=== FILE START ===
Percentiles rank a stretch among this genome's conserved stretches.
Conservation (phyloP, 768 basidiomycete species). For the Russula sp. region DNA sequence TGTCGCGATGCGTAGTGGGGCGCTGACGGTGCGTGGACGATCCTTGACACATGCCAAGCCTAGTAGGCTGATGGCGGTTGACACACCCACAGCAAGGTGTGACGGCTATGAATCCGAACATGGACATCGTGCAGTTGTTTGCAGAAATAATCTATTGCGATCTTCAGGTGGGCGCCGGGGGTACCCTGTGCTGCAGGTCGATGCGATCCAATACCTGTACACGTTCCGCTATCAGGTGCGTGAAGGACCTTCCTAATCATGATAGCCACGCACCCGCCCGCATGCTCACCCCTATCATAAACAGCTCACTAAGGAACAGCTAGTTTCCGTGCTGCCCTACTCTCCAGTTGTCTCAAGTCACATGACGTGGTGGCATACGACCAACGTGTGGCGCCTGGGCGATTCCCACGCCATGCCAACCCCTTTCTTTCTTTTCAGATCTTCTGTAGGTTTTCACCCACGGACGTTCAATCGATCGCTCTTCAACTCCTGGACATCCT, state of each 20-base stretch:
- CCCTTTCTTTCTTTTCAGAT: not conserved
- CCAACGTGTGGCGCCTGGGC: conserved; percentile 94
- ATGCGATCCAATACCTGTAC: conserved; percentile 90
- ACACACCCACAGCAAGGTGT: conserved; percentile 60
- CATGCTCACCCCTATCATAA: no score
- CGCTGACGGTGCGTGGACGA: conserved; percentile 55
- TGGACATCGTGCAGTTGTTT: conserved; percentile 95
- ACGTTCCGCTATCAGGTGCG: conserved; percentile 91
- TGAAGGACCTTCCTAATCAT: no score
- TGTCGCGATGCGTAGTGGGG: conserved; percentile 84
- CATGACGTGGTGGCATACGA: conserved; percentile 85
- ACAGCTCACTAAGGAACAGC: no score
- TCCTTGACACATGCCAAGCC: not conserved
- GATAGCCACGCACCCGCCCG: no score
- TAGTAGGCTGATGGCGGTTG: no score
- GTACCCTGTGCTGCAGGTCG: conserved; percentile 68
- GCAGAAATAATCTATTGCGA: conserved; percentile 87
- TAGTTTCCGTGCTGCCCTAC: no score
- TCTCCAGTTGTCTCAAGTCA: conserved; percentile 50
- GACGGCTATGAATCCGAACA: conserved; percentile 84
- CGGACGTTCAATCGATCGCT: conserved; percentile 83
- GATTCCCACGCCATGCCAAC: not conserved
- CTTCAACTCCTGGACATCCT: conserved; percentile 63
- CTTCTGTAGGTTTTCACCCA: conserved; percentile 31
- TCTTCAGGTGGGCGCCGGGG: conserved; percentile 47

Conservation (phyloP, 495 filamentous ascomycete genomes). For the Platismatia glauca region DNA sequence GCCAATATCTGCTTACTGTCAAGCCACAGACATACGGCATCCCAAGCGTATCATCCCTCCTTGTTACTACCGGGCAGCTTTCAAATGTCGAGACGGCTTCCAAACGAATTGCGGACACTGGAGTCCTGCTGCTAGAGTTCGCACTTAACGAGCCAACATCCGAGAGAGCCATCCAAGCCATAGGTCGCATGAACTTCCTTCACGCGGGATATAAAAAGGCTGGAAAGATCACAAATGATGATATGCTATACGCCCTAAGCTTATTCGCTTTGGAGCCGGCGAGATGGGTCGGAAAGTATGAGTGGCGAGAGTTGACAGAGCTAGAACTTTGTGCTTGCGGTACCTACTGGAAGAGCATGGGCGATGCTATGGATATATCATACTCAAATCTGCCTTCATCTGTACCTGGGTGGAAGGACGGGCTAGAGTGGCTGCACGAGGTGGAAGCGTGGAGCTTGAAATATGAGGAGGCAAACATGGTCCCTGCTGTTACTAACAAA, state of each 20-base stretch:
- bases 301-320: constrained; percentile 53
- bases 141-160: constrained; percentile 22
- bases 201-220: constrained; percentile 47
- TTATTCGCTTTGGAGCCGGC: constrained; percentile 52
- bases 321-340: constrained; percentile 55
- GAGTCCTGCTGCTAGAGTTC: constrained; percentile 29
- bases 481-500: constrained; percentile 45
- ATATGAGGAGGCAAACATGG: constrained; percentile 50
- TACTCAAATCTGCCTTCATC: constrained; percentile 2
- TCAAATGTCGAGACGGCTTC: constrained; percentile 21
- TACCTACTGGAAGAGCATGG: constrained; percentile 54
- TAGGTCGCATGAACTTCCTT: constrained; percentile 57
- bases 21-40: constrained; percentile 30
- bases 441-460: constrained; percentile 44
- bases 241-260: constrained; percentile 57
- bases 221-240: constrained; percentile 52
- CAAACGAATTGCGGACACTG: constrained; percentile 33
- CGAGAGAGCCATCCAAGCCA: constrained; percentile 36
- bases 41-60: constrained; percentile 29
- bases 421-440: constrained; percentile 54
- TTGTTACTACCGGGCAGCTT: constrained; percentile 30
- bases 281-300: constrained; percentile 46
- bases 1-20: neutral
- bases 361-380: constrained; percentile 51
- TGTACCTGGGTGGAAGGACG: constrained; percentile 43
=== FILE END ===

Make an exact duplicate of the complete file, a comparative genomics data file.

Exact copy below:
Percentiles rank a stretch among this genome's conserved stretches.
Conservation (phyloP, 768 basidiomycete species). For the Russula sp. region DNA sequence TGTCGCGATGCGTAGTGGGGCGCTGACGGTGCGTGGACGATCCTTGACACATGCCAAGCCTAGTAGGCTGATGGCGGTTGACACACCCACAGCAAGGTGTGACGGCTATGAATCCGAACATGGACATCGTGCAGTTGTTTGCAGAAATAATCTATTGCGATCTTCAGGTGGGCGCCGGGGGTACCCTGTGCTGCAGGTCGATGCGATCCAATACCTGTACACGTTCCGCTATCAGGTGCGTGAAGGACCTTCCTAATCATGATAGCCACGCACCCGCCCGCATGCTCACCCCTATCATAAACAGCTCACTAAGGAACAGCTAGTTTCCGTGCTGCCCTACTCTCCAGTTGTCTCAAGTCACATGACGTGGTGGCATACGACCAACGTGTGGCGCCTGGGCGATTCCCACGCCATGCCAACCCCTTTCTTTCTTTTCAGATCTTCTGTAGGTTTTCACCCACGGACGTTCAATCGATCGCTCTTCAACTCCTGGACATCCT, state of each 20-base stretch:
- CCCTTTCTTTCTTTTCAGAT: not conserved
- CCAACGTGTGGCGCCTGGGC: conserved; percentile 94
- ATGCGATCCAATACCTGTAC: conserved; percentile 90
- ACACACCCACAGCAAGGTGT: conserved; percentile 60
- CATGCTCACCCCTATCATAA: no score
- CGCTGACGGTGCGTGGACGA: conserved; percentile 55
- TGGACATCGTGCAGTTGTTT: conserved; percentile 95
- ACGTTCCGCTATCAGGTGCG: conserved; percentile 91
- TGAAGGACCTTCCTAATCAT: no score
- TGTCGCGATGCGTAGTGGGG: conserved; percentile 84
- CATGACGTGGTGGCATACGA: conserved; percentile 85
- ACAGCTCACTAAGGAACAGC: no score
- TCCTTGACACATGCCAAGCC: not conserved
- GATAGCCACGCACCCGCCCG: no score
- TAGTAGGCTGATGGCGGTTG: no score
- GTACCCTGTGCTGCAGGTCG: conserved; percentile 68
- GCAGAAATAATCTATTGCGA: conserved; percentile 87
- TAGTTTCCGTGCTGCCCTAC: no score
- TCTCCAGTTGTCTCAAGTCA: conserved; percentile 50
- GACGGCTATGAATCCGAACA: conserved; percentile 84
- CGGACGTTCAATCGATCGCT: conserved; percentile 83
- GATTCCCACGCCATGCCAAC: not conserved
- CTTCAACTCCTGGACATCCT: conserved; percentile 63
- CTTCTGTAGGTTTTCACCCA: conserved; percentile 31
- TCTTCAGGTGGGCGCCGGGG: conserved; percentile 47

Conservation (phyloP, 495 filamentous ascomycete genomes). For the Platismatia glauca region DNA sequence GCCAATATCTGCTTACTGTCAAGCCACAGACATACGGCATCCCAAGCGTATCATCCCTCCTTGTTACTACCGGGCAGCTTTCAAATGTCGAGACGGCTTCCAAACGAATTGCGGACACTGGAGTCCTGCTGCTAGAGTTCGCACTTAACGAGCCAACATCCGAGAGAGCCATCCAAGCCATAGGTCGCATGAACTTCCTTCACGCGGGATATAAAAAGGCTGGAAAGATCACAAATGATGATATGCTATACGCCCTAAGCTTATTCGCTTTGGAGCCGGCGAGATGGGTCGGAAAGTATGAGTGGCGAGAGTTGACAGAGCTAGAACTTTGTGCTTGCGGTACCTACTGGAAGAGCATGGGCGATGCTATGGATATATCATACTCAAATCTGCCTTCATCTGTACCTGGGTGGAAGGACGGGCTAGAGTGGCTGCACGAGGTGGAAGCGTGGAGCTTGAAATATGAGGAGGCAAACATGGTCCCTGCTGTTACTAACAAA, state of each 20-base stretch:
- bases 301-320: constrained; percentile 53
- bases 141-160: constrained; percentile 22
- bases 201-220: constrained; percentile 47
- TTATTCGCTTTGGAGCCGGC: constrained; percentile 52
- bases 321-340: constrained; percentile 55
- GAGTCCTGCTGCTAGAGTTC: constrained; percentile 29
- bases 481-500: constrained; percentile 45
- ATATGAGGAGGCAAACATGG: constrained; percentile 50
- TACTCAAATCTGCCTTCATC: constrained; percentile 2
- TCAAATGTCGAGACGGCTTC: constrained; percentile 21
- TACCTACTGGAAGAGCATGG: constrained; percentile 54
- TAGGTCGCATGAACTTCCTT: constrained; percentile 57
- bases 21-40: constrained; percentile 30
- bases 441-460: constrained; percentile 44
- bases 241-260: constrained; percentile 57
- bases 221-240: constrained; percentile 52
- CAAACGAATTGCGGACACTG: constrained; percentile 33
- CGAGAGAGCCATCCAAGCCA: constrained; percentile 36
- bases 41-60: constrained; percentile 29
- bases 421-440: constrained; percentile 54
- TTGTTACTACCGGGCAGCTT: constrained; percentile 30
- bases 281-300: constrained; percentile 46
- bases 1-20: neutral
- bases 361-380: constrained; percentile 51
- TGTACCTGGGTGGAAGGACG: constrained; percentile 43